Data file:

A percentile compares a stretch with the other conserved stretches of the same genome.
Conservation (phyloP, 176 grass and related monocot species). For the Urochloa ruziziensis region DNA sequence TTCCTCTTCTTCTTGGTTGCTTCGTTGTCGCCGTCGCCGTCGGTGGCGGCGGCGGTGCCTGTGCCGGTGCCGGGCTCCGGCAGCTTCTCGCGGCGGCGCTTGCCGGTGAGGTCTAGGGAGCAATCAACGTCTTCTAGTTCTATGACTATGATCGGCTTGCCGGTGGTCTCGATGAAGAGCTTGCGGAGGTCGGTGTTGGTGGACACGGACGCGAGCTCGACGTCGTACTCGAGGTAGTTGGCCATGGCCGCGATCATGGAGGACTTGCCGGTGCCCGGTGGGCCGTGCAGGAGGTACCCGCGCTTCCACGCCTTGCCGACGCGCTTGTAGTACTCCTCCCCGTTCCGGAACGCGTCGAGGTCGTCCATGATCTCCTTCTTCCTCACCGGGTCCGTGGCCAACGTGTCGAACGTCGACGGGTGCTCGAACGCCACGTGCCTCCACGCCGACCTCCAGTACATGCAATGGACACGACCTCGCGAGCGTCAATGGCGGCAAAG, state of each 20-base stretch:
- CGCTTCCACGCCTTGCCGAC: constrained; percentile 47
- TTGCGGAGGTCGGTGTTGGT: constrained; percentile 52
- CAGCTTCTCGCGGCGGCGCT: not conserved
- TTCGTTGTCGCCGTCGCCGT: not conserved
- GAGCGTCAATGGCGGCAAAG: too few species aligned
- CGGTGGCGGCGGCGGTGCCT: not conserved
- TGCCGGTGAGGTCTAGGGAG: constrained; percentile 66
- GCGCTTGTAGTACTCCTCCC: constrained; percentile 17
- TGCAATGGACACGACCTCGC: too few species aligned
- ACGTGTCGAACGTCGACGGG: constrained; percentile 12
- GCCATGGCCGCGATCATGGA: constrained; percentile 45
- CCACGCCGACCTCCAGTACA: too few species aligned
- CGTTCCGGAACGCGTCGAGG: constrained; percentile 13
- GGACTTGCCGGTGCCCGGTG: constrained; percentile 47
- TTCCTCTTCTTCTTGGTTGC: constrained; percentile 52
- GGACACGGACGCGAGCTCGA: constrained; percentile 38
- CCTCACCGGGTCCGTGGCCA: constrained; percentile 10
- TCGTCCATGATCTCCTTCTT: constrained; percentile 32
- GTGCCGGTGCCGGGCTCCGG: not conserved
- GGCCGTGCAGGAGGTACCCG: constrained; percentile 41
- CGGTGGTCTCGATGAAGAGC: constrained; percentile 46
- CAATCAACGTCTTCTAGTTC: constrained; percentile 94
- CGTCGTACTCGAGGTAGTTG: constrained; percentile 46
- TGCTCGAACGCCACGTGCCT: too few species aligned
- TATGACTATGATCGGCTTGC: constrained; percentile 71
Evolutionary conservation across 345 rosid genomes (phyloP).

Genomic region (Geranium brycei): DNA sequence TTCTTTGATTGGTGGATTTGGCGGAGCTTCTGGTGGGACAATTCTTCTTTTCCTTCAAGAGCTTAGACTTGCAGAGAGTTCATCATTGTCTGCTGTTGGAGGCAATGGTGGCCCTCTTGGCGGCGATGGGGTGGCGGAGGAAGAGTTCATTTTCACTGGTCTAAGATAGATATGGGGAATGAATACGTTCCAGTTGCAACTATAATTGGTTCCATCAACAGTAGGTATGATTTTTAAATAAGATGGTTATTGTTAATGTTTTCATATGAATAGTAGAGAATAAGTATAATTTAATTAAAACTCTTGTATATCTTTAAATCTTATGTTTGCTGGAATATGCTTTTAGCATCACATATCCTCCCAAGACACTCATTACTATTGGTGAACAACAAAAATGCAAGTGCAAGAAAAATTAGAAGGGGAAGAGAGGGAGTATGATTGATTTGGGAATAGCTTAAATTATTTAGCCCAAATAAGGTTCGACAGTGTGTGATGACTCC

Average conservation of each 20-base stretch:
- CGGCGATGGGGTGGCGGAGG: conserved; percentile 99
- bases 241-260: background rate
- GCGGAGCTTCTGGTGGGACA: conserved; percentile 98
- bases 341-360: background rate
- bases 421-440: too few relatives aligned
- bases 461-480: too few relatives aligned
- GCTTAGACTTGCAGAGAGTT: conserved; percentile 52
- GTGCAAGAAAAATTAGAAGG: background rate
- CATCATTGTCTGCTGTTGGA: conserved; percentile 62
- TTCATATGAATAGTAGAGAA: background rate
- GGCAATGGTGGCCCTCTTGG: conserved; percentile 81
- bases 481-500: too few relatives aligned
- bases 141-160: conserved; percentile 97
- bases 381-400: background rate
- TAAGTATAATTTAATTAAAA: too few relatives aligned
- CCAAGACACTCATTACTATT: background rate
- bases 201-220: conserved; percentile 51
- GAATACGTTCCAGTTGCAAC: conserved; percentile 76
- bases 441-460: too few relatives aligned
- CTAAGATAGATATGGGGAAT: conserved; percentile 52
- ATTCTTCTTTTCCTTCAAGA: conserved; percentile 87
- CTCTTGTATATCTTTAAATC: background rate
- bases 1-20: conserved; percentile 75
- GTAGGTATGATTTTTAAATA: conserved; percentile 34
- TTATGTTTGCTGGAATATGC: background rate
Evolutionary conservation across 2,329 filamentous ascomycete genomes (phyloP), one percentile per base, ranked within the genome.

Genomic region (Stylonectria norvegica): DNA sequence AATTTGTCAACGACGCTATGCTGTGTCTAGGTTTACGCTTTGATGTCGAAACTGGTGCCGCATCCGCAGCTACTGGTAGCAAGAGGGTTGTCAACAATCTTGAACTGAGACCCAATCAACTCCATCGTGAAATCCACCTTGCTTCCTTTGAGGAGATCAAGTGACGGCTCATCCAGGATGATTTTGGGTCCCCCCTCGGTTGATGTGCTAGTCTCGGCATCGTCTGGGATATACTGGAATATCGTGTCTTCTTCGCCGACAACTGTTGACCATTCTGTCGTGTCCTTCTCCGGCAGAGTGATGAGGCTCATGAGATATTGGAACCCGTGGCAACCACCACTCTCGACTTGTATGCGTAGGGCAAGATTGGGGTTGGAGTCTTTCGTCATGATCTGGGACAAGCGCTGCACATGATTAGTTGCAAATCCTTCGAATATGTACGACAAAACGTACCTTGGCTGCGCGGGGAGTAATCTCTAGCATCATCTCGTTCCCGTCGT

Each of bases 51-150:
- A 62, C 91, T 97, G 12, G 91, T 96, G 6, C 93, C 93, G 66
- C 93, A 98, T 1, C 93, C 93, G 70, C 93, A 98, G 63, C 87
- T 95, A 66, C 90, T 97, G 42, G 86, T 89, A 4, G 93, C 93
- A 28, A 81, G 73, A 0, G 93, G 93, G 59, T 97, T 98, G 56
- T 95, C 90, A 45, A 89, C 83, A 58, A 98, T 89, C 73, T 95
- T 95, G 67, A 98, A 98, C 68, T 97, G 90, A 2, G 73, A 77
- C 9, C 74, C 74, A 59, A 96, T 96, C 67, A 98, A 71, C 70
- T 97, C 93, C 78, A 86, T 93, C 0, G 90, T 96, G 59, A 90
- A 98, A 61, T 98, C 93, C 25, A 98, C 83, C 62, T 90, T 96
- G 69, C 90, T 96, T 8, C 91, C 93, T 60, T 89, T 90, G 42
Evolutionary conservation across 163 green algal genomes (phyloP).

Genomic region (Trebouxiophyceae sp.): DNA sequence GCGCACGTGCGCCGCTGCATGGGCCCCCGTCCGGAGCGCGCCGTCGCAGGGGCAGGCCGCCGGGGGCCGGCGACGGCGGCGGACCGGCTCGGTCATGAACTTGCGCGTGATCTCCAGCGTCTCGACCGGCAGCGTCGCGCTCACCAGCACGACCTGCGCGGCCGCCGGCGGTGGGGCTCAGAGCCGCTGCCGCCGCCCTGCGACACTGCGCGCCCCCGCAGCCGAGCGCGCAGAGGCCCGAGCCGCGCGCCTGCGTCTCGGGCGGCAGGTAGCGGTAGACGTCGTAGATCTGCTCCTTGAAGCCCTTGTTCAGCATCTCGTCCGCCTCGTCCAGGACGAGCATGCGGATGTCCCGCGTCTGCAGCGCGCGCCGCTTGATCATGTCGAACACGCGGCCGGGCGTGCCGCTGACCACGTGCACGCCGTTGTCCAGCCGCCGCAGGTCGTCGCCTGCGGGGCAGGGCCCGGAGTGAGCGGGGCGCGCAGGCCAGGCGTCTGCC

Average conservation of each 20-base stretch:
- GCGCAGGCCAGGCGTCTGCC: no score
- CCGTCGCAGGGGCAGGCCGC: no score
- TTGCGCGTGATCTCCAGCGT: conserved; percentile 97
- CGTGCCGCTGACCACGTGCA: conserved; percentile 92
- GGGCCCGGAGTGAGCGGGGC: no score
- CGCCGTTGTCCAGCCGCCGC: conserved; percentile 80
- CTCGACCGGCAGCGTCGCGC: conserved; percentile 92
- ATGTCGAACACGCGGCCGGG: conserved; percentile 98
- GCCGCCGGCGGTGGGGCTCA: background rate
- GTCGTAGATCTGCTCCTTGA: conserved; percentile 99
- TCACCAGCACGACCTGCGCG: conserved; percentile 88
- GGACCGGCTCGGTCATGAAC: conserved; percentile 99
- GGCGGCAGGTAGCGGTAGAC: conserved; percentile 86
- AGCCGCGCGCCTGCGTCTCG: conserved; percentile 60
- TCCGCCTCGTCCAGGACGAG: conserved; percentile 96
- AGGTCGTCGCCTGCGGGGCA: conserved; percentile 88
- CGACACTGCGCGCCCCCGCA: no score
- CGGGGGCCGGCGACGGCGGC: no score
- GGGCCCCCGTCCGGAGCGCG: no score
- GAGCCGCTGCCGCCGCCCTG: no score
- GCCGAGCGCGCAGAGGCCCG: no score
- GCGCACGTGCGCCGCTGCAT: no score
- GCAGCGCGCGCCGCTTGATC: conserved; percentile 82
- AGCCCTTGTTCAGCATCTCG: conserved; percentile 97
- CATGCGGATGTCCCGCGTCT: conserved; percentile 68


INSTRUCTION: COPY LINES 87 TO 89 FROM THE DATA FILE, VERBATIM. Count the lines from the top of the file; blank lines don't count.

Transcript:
- AGGTCGTCGCCTGCGGGGCA: conserved; percentile 88
- CGACACTGCGCGCCCCCGCA: no score
- CGGGGGCCGGCGACGGCGGC: no score